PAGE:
Worcester, Mass.
September 7, 1997

Autumn gets wheels spinning

By Lynne Tolman

   Chilly nights last week were a harbinger of many cyclists' favorite season, when crisp air and brilliant foliage make biking a treat.  So today, the final bicycling column of the summer offers a look ahead at fall biking events.
   The area chapter of the Bicycle Coalition of Massachusetts will have a "Safe Cycling" rally at 10:30 a.m. Sept. 20 on Worcester Common.  The featured speaker is U.S. Rep. James P. McGovern, D-Worcester, who will talk about federal transportation funding.  There will be free bike tune-ups by local bike shops, riding demonstrations and a display of unusual bikes.
   A 12-mile ride along the planned Blackstone River Bikeway to the rally starts at 8:45 a.m. by the Lake Park tennis courts on Lake Avenue, Worcester.  A one-mile "Kids Ride for Kids," with an escort by Worcester police bike patrol officers, begins at 8:30 a.m. at the Jacob Hiatt Magnet School, 772 Main St.
   For more information on the 12-mile ride and rally, call Greg Root (508-798-3438).  For the kids' ride, call Junior Achievement (508-756-2207).
   Calling all mountain bikers:  Volunteers are needed for trail maintenance work Sept. 27, Public Lands Appreciation Day, at Hodges Village Dam in Oxford and Buffumville Lake in Charlton.
   Participants can sign up to renovate trails and improve erosion control, pick up trash, install wood duck nesting boxes, build a fishing platform or a footbridge or a primitive campsite, thin pine saplings, improve a wood turtle habitat, clear a wetlands vista or plant blueberry bushes.  Contact Keith Beecher (508-248-5697).
   Cyclocross season is just around the corner, with ride-and-run-in-the-dirt races every weekend, Oct. 4 to Dec. 21, in the Spin Arts New England Cyclocross Series.  The tentative schedule includes two Massachusetts races in the National Super Cup Series, Oct. 25 at Devens and Nov. 1 in Boston.  And the New England series finale is slated for Dec. 21 in Sterling.
   For more information, send a stamped, self-addressed envelope to New England Cyclocross Series, 19 Bedford Court, Concord, MA 01742.
   A cyclocross clinic covering fundamental skills, techniques and equipment will be conducted from 10 a.m. to noon Sept. 27 at Devens.  Coaches are former national champions Jan Bolland, Paul Curley and Kathi Riggert, and former New England champion Tom Stevens.
   Cost is $22.  A U.S. Cycling Federation license is not required.  Mountain bikes, road bikes or 'cross bikes will do; water bottle cages, bar ends and aero bars must be removed.  For more information, call Riggert or Stevens (508-371-2791).
   BCOM's annual conference is scheduled for Oct. 18, with the theme "Improving Cycling Conditions Across Our Commonwealth -- Town by Town."  The location has not been announced.  Cost is $35, including breakfast and lunch, for the daylong meeting.  For information, contact Conrad Willeman (617-491-RIDE or
   Aforementioned former national cyclocross champion Paul Curley of Taunton, who also has won national titles in road cycling and mountain biking, will be the guest speaker at a meeting of the Seven Hills Wheelmen at 7:30 p.m. Oct. 6 at the Unitarian Universalist Church, 90 Holden St., Worcester.  Admission is free.
   Curley, 41, and Susan White won the masters national mixed tandem time trial championship this summer in Tallahassee, Fla.  Curley is director of cycling programs for World TEAM Sports, which promotes athletics for people with disabilities, and has raced as a sighted tandem pilot for blind stokers.  In Worcester, he will show slides of AXA World Ride '95, an eight-month bike trip through 16 countries by disabled and able-bodied riders, and give a preview of World TEAM's Vietnam Challenge, a bike trip scheduled for January.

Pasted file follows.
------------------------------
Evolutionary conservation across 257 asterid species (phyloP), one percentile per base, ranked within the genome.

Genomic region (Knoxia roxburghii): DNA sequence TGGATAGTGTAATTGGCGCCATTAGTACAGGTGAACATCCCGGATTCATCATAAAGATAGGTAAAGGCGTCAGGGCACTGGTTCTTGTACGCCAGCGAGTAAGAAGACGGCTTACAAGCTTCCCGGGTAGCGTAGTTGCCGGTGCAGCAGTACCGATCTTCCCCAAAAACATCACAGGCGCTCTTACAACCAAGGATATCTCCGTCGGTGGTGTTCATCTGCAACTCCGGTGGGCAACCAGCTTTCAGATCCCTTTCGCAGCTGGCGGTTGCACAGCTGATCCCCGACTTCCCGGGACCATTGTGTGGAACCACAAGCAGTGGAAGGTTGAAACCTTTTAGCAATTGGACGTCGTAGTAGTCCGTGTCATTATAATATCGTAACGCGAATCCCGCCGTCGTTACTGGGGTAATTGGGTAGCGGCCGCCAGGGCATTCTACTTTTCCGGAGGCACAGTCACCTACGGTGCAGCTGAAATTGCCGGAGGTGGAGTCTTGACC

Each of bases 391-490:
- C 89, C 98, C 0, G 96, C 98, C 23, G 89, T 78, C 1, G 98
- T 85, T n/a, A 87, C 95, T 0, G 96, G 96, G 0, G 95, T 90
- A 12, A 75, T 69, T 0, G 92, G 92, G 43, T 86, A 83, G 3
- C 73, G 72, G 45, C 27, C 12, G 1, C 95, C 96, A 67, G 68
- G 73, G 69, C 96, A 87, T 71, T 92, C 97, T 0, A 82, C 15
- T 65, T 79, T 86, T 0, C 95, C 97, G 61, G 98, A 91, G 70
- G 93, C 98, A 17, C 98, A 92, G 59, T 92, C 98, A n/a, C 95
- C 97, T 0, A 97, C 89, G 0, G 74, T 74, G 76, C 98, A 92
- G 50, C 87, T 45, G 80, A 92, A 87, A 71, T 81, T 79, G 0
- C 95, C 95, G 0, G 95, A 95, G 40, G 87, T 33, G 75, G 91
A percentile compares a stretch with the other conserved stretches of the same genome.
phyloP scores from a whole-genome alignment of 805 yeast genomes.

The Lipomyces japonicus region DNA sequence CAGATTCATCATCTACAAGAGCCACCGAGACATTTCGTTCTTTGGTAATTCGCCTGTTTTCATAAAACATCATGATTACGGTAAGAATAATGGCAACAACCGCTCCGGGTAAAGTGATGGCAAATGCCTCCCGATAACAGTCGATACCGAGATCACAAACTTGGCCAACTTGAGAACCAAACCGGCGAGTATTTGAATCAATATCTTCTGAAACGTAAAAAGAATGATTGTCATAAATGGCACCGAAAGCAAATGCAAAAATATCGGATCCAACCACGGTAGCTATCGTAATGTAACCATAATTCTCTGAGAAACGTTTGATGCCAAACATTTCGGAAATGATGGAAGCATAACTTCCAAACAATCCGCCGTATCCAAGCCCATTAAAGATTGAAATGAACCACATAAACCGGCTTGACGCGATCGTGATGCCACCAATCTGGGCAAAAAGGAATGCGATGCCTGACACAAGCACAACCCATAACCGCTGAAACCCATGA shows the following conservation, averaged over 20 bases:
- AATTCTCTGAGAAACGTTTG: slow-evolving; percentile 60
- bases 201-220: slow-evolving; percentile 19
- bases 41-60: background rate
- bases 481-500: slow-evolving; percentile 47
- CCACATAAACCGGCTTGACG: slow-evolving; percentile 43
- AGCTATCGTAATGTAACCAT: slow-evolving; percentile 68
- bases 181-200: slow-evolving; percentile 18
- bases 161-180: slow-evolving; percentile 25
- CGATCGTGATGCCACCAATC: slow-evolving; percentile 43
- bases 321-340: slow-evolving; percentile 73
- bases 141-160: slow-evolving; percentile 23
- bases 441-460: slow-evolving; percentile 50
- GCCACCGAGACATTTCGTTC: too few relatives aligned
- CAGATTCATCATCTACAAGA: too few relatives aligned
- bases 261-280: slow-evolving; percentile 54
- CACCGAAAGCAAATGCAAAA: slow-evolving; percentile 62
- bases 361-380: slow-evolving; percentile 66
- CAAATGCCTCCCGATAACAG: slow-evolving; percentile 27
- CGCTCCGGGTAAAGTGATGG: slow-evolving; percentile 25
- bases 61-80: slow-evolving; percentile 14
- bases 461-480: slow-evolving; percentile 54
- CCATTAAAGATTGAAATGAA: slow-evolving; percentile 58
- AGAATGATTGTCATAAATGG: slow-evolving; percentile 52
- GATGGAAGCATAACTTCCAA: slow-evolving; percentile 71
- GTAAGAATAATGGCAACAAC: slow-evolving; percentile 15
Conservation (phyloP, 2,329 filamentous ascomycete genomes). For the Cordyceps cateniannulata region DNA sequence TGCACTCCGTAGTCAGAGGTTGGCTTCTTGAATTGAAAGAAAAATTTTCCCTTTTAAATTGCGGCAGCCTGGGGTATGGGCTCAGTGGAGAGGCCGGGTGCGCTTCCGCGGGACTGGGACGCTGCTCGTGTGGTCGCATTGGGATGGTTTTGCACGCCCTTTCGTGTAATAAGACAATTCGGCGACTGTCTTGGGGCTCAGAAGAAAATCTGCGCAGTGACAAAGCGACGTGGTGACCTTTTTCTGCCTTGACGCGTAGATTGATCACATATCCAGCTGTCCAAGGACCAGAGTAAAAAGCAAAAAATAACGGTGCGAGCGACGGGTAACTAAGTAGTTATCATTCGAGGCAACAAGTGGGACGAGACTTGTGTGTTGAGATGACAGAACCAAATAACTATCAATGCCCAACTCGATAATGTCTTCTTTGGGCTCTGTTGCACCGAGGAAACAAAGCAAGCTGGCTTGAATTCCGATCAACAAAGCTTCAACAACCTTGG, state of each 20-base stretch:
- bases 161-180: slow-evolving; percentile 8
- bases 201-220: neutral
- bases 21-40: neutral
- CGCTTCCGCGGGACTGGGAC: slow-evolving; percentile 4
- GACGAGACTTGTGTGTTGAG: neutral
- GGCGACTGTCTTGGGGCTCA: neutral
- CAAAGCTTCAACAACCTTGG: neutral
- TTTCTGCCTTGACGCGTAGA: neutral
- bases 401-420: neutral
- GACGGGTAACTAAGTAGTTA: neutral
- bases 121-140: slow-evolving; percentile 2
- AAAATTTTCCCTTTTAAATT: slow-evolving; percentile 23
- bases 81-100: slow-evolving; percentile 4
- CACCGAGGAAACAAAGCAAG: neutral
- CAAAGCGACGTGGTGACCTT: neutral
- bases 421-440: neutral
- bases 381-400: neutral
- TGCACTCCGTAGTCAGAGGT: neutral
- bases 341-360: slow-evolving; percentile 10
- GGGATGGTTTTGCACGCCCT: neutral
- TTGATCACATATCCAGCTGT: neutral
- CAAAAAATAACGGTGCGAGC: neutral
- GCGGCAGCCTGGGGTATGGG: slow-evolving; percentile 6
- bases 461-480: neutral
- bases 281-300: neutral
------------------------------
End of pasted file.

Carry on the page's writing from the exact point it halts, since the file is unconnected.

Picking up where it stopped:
Wayne Ross and Christopher "Spike" Ramsden, friends from Scituate who set out last year on a long-distance bicycle trip from the top of Alaska to the tip of South America, will give a multimedia presentation on the journey at the Nov. 3 meeting of the Seven Hills Wheelmen.
   The pair began the trip in June 1996 as a fund-raiser for the Multiple Sclerosis Foundation.  Ramsden, 32, had sailed around the world competitively but had no long-distance cycling experience.  Ross, 31, a former Air Force officer, has biked more than 80,000 miles, touring and racing all over the United States, Australia, New Zealand and Europe.
   Ramsden dipped his front wheel into the Beagle Channel off Usuaia, Argentina, on March 3, shaving seven weeks off the record time for a 15,500-mile bike trek and earning a place in the Guinness Book of Records.
   Meanwhile, Ross was just getting home from 17 weeks in the hospital after a catastrophic crash with a bus in Guatemala City, the halfway point of the bike trip.  His neck was broken, and now he's a quadriplegic.
   Both men decided the injury could not stop the ride.  They both picked up where the accident had left them, with Ramsden saying he was able to finish the ride because his buddy was with him all the way in spirit.  Ross expresses no bitterness that he started off trying to help people in wheelchairs and now he's one of them.
  Their presentation, titled "Two Heroes, Two Journeys," starts at 7 p.m. at Westboro High School, Route 30, Westboro.  Admission is a $10 donation to the Multiple Sclerosis and the Wayne Ross Recovery Fund.  For more information, contact Steve Blum (508-366-0818 or
   TIP OF THE HELMET --To Frank McCormack (Saturn) of Leicester, who finished the road season No. 1 in the USPRO Tour standings, with a stage win Aug. 29 at Killington and sixth place overall in that five-day race.

Lynne Tolman's bicycling column archives
Lynne Tolman's home page